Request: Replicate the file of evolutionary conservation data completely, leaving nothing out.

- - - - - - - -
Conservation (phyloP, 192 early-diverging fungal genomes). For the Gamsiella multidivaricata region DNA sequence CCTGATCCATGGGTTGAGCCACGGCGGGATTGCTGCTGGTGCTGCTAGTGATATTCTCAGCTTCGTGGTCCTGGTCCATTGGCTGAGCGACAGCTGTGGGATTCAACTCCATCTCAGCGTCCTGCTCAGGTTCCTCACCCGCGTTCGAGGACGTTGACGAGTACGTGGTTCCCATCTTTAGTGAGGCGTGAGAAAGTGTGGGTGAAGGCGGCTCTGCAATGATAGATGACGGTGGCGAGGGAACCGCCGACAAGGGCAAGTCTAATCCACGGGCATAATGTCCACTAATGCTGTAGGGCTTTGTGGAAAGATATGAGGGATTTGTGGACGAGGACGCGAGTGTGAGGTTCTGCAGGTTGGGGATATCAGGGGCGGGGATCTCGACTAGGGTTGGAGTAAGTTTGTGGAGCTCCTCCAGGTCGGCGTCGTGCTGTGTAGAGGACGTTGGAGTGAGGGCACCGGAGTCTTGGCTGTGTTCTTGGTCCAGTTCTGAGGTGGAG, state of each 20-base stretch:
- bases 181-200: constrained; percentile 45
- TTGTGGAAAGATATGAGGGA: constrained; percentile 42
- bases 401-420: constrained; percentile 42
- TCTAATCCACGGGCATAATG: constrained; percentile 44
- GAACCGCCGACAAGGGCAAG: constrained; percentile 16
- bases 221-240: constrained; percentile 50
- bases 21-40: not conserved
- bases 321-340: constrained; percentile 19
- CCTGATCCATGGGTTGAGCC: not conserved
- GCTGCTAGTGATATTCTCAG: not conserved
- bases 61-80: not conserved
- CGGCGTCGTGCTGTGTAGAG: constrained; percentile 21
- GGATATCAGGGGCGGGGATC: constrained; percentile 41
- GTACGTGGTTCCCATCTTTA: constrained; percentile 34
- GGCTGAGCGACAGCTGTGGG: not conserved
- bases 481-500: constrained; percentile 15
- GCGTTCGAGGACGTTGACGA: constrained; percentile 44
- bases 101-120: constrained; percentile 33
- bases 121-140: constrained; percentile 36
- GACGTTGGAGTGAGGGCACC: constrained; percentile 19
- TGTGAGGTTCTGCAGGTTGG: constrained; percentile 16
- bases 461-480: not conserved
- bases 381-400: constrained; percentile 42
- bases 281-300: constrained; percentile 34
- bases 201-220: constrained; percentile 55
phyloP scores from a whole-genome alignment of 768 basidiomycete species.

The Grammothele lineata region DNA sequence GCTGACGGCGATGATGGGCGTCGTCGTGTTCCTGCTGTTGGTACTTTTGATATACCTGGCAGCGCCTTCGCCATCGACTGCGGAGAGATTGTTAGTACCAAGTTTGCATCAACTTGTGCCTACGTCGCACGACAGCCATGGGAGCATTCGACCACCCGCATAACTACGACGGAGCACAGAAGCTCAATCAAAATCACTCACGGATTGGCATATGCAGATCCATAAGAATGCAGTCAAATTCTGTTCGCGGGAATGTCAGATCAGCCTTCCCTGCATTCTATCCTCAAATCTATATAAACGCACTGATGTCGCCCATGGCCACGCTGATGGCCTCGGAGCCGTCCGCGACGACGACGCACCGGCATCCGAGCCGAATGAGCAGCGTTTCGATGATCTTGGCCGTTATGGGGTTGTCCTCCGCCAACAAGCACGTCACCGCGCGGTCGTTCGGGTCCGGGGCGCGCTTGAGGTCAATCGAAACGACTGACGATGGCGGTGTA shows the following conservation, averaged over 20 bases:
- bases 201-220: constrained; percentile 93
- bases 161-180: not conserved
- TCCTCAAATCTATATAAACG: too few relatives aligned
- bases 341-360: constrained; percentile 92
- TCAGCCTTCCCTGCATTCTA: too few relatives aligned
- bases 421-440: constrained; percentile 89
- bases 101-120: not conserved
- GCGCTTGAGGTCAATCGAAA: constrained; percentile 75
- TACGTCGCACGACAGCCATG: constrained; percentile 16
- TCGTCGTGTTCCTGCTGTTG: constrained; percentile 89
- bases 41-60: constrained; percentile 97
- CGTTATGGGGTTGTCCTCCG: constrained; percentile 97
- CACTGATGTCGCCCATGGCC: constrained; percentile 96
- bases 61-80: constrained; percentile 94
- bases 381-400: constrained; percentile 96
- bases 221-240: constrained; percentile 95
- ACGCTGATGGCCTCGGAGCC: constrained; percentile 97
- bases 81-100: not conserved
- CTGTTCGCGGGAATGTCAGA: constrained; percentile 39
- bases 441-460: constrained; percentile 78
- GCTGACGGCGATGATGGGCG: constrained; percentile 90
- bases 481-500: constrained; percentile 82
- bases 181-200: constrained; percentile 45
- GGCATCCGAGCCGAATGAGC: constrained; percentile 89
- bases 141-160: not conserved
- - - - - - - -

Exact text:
Conservation (phyloP, 192 early-diverging fungal genomes). For the Gamsiella multidivaricata region DNA sequence CCTGATCCATGGGTTGAGCCACGGCGGGATTGCTGCTGGTGCTGCTAGTGATATTCTCAGCTTCGTGGTCCTGGTCCATTGGCTGAGCGACAGCTGTGGGATTCAACTCCATCTCAGCGTCCTGCTCAGGTTCCTCACCCGCGTTCGAGGACGTTGACGAGTACGTGGTTCCCATCTTTAGTGAGGCGTGAGAAAGTGTGGGTGAAGGCGGCTCTGCAATGATAGATGACGGTGGCGAGGGAACCGCCGACAAGGGCAAGTCTAATCCACGGGCATAATGTCCACTAATGCTGTAGGGCTTTGTGGAAAGATATGAGGGATTTGTGGACGAGGACGCGAGTGTGAGGTTCTGCAGGTTGGGGATATCAGGGGCGGGGATCTCGACTAGGGTTGGAGTAAGTTTGTGGAGCTCCTCCAGGTCGGCGTCGTGCTGTGTAGAGGACGTTGGAGTGAGGGCACCGGAGTCTTGGCTGTGTTCTTGGTCCAGTTCTGAGGTGGAG, state of each 20-base stretch:
- bases 181-200: constrained; percentile 45
- TTGTGGAAAGATATGAGGGA: constrained; percentile 42
- bases 401-420: constrained; percentile 42
- TCTAATCCACGGGCATAATG: constrained; percentile 44
- GAACCGCCGACAAGGGCAAG: constrained; percentile 16
- bases 221-240: constrained; percentile 50
- bases 21-40: not conserved
- bases 321-340: constrained; percentile 19
- CCTGATCCATGGGTTGAGCC: not conserved
- GCTGCTAGTGATATTCTCAG: not conserved
- bases 61-80: not conserved
- CGGCGTCGTGCTGTGTAGAG: constrained; percentile 21
- GGATATCAGGGGCGGGGATC: constrained; percentile 41
- GTACGTGGTTCCCATCTTTA: constrained; percentile 34
- GGCTGAGCGACAGCTGTGGG: not conserved
- bases 481-500: constrained; percentile 15
- GCGTTCGAGGACGTTGACGA: constrained; percentile 44
- bases 101-120: constrained; percentile 33
- bases 121-140: constrained; percentile 36
- GACGTTGGAGTGAGGGCACC: constrained; percentile 19
- TGTGAGGTTCTGCAGGTTGG: constrained; percentile 16
- bases 461-480: not conserved
- bases 381-400: constrained; percentile 42
- bases 281-300: constrained; percentile 34
- bases 201-220: constrained; percentile 55
phyloP scores from a whole-genome alignment of 768 basidiomycete species.

The Grammothele lineata region DNA sequence GCTGACGGCGATGATGGGCGTCGTCGTGTTCCTGCTGTTGGTACTTTTGATATACCTGGCAGCGCCTTCGCCATCGACTGCGGAGAGATTGTTAGTACCAAGTTTGCATCAACTTGTGCCTACGTCGCACGACAGCCATGGGAGCATTCGACCACCCGCATAACTACGACGGAGCACAGAAGCTCAATCAAAATCACTCACGGATTGGCATATGCAGATCCATAAGAATGCAGTCAAATTCTGTTCGCGGGAATGTCAGATCAGCCTTCCCTGCATTCTATCCTCAAATCTATATAAACGCACTGATGTCGCCCATGGCCACGCTGATGGCCTCGGAGCCGTCCGCGACGACGACGCACCGGCATCCGAGCCGAATGAGCAGCGTTTCGATGATCTTGGCCGTTATGGGGTTGTCCTCCGCCAACAAGCACGTCACCGCGCGGTCGTTCGGGTCCGGGGCGCGCTTGAGGTCAATCGAAACGACTGACGATGGCGGTGTA shows the following conservation, averaged over 20 bases:
- bases 201-220: constrained; percentile 93
- bases 161-180: not conserved
- TCCTCAAATCTATATAAACG: too few relatives aligned
- bases 341-360: constrained; percentile 92
- TCAGCCTTCCCTGCATTCTA: too few relatives aligned
- bases 421-440: constrained; percentile 89
- bases 101-120: not conserved
- GCGCTTGAGGTCAATCGAAA: constrained; percentile 75
- TACGTCGCACGACAGCCATG: constrained; percentile 16
- TCGTCGTGTTCCTGCTGTTG: constrained; percentile 89
- bases 41-60: constrained; percentile 97
- CGTTATGGGGTTGTCCTCCG: constrained; percentile 97
- CACTGATGTCGCCCATGGCC: constrained; percentile 96
- bases 61-80: constrained; percentile 94
- bases 381-400: constrained; percentile 96
- bases 221-240: constrained; percentile 95
- ACGCTGATGGCCTCGGAGCC: constrained; percentile 97
- bases 81-100: not conserved
- CTGTTCGCGGGAATGTCAGA: constrained; percentile 39
- bases 441-460: constrained; percentile 78
- GCTGACGGCGATGATGGGCG: constrained; percentile 90
- bases 481-500: constrained; percentile 82
- bases 181-200: constrained; percentile 45
- GGCATCCGAGCCGAATGAGC: constrained; percentile 89
- bases 141-160: not conserved